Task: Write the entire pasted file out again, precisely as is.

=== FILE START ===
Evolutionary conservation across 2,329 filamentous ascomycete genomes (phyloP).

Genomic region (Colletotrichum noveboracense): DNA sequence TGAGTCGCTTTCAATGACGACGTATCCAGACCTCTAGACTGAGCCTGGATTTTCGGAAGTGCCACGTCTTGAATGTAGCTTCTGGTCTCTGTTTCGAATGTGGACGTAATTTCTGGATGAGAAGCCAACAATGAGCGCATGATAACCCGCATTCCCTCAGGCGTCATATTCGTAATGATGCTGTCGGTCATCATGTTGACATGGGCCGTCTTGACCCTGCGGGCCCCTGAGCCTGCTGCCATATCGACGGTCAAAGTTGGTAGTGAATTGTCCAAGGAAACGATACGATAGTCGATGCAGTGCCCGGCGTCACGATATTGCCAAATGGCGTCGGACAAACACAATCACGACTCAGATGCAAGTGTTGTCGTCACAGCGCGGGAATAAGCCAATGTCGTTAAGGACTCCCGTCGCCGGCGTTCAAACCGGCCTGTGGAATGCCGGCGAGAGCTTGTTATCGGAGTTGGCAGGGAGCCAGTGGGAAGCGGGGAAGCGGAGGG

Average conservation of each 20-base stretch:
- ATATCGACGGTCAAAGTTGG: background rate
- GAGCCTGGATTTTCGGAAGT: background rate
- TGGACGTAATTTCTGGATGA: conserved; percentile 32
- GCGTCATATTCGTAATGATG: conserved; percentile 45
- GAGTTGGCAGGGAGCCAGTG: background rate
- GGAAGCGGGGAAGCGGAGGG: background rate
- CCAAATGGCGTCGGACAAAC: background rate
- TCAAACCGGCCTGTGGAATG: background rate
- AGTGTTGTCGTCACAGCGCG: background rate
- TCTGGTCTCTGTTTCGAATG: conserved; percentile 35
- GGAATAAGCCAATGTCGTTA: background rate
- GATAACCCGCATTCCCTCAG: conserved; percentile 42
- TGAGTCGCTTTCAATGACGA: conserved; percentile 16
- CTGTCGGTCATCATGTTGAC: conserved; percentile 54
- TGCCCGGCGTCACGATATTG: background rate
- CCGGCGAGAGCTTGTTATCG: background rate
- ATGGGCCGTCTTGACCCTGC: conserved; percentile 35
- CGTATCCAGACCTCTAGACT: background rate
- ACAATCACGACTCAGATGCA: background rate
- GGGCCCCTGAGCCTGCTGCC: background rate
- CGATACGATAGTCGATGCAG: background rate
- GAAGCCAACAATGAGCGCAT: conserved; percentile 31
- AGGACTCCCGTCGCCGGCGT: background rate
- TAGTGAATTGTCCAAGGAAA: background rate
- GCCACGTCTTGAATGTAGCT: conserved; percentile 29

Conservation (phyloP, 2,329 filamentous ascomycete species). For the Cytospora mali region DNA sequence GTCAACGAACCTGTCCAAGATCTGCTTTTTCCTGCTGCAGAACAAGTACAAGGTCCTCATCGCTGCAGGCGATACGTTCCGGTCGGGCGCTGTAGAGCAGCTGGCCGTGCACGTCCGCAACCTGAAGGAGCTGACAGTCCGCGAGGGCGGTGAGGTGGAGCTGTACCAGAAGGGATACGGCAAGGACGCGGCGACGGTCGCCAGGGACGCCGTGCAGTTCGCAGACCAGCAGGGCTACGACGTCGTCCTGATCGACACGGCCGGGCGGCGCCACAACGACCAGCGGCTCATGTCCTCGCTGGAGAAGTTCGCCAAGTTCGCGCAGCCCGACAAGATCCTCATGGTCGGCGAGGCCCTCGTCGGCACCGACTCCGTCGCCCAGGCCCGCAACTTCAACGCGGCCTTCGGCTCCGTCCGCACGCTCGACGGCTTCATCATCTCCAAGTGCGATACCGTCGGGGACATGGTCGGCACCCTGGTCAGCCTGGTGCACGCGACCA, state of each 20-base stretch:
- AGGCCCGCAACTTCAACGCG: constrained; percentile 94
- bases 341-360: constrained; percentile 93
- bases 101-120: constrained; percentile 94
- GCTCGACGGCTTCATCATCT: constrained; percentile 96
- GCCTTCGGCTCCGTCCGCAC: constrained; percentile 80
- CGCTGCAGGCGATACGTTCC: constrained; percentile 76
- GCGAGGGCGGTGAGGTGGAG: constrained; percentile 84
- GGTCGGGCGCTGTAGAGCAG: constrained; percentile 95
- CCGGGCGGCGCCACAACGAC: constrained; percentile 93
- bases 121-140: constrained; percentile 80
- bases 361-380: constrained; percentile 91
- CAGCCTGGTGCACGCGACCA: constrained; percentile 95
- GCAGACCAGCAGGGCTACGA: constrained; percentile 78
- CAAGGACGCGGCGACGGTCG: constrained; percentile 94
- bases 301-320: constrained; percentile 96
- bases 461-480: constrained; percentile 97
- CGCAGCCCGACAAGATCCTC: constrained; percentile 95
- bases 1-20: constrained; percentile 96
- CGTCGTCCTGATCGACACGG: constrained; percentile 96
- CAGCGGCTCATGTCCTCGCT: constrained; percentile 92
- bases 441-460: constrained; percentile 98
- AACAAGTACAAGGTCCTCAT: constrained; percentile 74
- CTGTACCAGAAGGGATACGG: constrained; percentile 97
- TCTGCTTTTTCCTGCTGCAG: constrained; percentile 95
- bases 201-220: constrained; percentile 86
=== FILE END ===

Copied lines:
Evolutionary conservation across 2,329 filamentous ascomycete genomes (phyloP).

Genomic region (Colletotrichum noveboracense): DNA sequence TGAGTCGCTTTCAATGACGACGTATCCAGACCTCTAGACTGAGCCTGGATTTTCGGAAGTGCCACGTCTTGAATGTAGCTTCTGGTCTCTGTTTCGAATGTGGACGTAATTTCTGGATGAGAAGCCAACAATGAGCGCATGATAACCCGCATTCCCTCAGGCGTCATATTCGTAATGATGCTGTCGGTCATCATGTTGACATGGGCCGTCTTGACCCTGCGGGCCCCTGAGCCTGCTGCCATATCGACGGTCAAAGTTGGTAGTGAATTGTCCAAGGAAACGATACGATAGTCGATGCAGTGCCCGGCGTCACGATATTGCCAAATGGCGTCGGACAAACACAATCACGACTCAGATGCAAGTGTTGTCGTCACAGCGCGGGAATAAGCCAATGTCGTTAAGGACTCCCGTCGCCGGCGTTCAAACCGGCCTGTGGAATGCCGGCGAGAGCTTGTTATCGGAGTTGGCAGGGAGCCAGTGGGAAGCGGGGAAGCGGAGGG

Average conservation of each 20-base stretch:
- ATATCGACGGTCAAAGTTGG: background rate
- GAGCCTGGATTTTCGGAAGT: background rate
- TGGACGTAATTTCTGGATGA: conserved; percentile 32
- GCGTCATATTCGTAATGATG: conserved; percentile 45
- GAGTTGGCAGGGAGCCAGTG: background rate
- GGAAGCGGGGAAGCGGAGGG: background rate
- CCAAATGGCGTCGGACAAAC: background rate
- TCAAACCGGCCTGTGGAATG: background rate
- AGTGTTGTCGTCACAGCGCG: background rate
- TCTGGTCTCTGTTTCGAATG: conserved; percentile 35
- GGAATAAGCCAATGTCGTTA: background rate
- GATAACCCGCATTCCCTCAG: conserved; percentile 42
- TGAGTCGCTTTCAATGACGA: conserved; percentile 16
- CTGTCGGTCATCATGTTGAC: conserved; percentile 54
- TGCCCGGCGTCACGATATTG: background rate
- CCGGCGAGAGCTTGTTATCG: background rate
- ATGGGCCGTCTTGACCCTGC: conserved; percentile 35
- CGTATCCAGACCTCTAGACT: background rate
- ACAATCACGACTCAGATGCA: background rate
- GGGCCCCTGAGCCTGCTGCC: background rate
- CGATACGATAGTCGATGCAG: background rate
- GAAGCCAACAATGAGCGCAT: conserved; percentile 31
- AGGACTCCCGTCGCCGGCGT: background rate
- TAGTGAATTGTCCAAGGAAA: background rate
- GCCACGTCTTGAATGTAGCT: conserved; percentile 29

Conservation (phyloP, 2,329 filamentous ascomycete species). For the Cytospora mali region DNA sequence GTCAACGAACCTGTCCAAGATCTGCTTTTTCCTGCTGCAGAACAAGTACAAGGTCCTCATCGCTGCAGGCGATACGTTCCGGTCGGGCGCTGTAGAGCAGCTGGCCGTGCACGTCCGCAACCTGAAGGAGCTGACAGTCCGCGAGGGCGGTGAGGTGGAGCTGTACCAGAAGGGATACGGCAAGGACGCGGCGACGGTCGCCAGGGACGCCGTGCAGTTCGCAGACCAGCAGGGCTACGACGTCGTCCTGATCGACACGGCCGGGCGGCGCCACAACGACCAGCGGCTCATGTCCTCGCTGGAGAAGTTCGCCAAGTTCGCGCAGCCCGACAAGATCCTCATGGTCGGCGAGGCCCTCGTCGGCACCGACTCCGTCGCCCAGGCCCGCAACTTCAACGCGGCCTTCGGCTCCGTCCGCACGCTCGACGGCTTCATCATCTCCAAGTGCGATACCGTCGGGGACATGGTCGGCACCCTGGTCAGCCTGGTGCACGCGACCA, state of each 20-base stretch:
- AGGCCCGCAACTTCAACGCG: constrained; percentile 94
- bases 341-360: constrained; percentile 93
- bases 101-120: constrained; percentile 94
- GCTCGACGGCTTCATCATCT: constrained; percentile 96
- GCCTTCGGCTCCGTCCGCAC: constrained; percentile 80
- CGCTGCAGGCGATACGTTCC: constrained; percentile 76
- GCGAGGGCGGTGAGGTGGAG: constrained; percentile 84
- GGTCGGGCGCTGTAGAGCAG: constrained; percentile 95
- CCGGGCGGCGCCACAACGAC: constrained; percentile 93
- bases 121-140: constrained; percentile 80
- bases 361-380: constrained; percentile 91
- CAGCCTGGTGCACGCGACCA: constrained; percentile 95
- GCAGACCAGCAGGGCTACGA: constrained; percentile 78
- CAAGGACGCGGCGACGGTCG: constrained; percentile 94
- bases 301-320: constrained; percentile 96
- bases 461-480: constrained; percentile 97
- CGCAGCCCGACAAGATCCTC: constrained; percentile 95
- bases 1-20: constrained; percentile 96
- CGTCGTCCTGATCGACACGG: constrained; percentile 96
- CAGCGGCTCATGTCCTCGCT: constrained; percentile 92
- bases 441-460: constrained; percentile 98
- AACAAGTACAAGGTCCTCAT: constrained; percentile 74
- CTGTACCAGAAGGGATACGG: constrained; percentile 97
- TCTGCTTTTTCCTGCTGCAG: constrained; percentile 95
- bases 201-220: constrained; percentile 86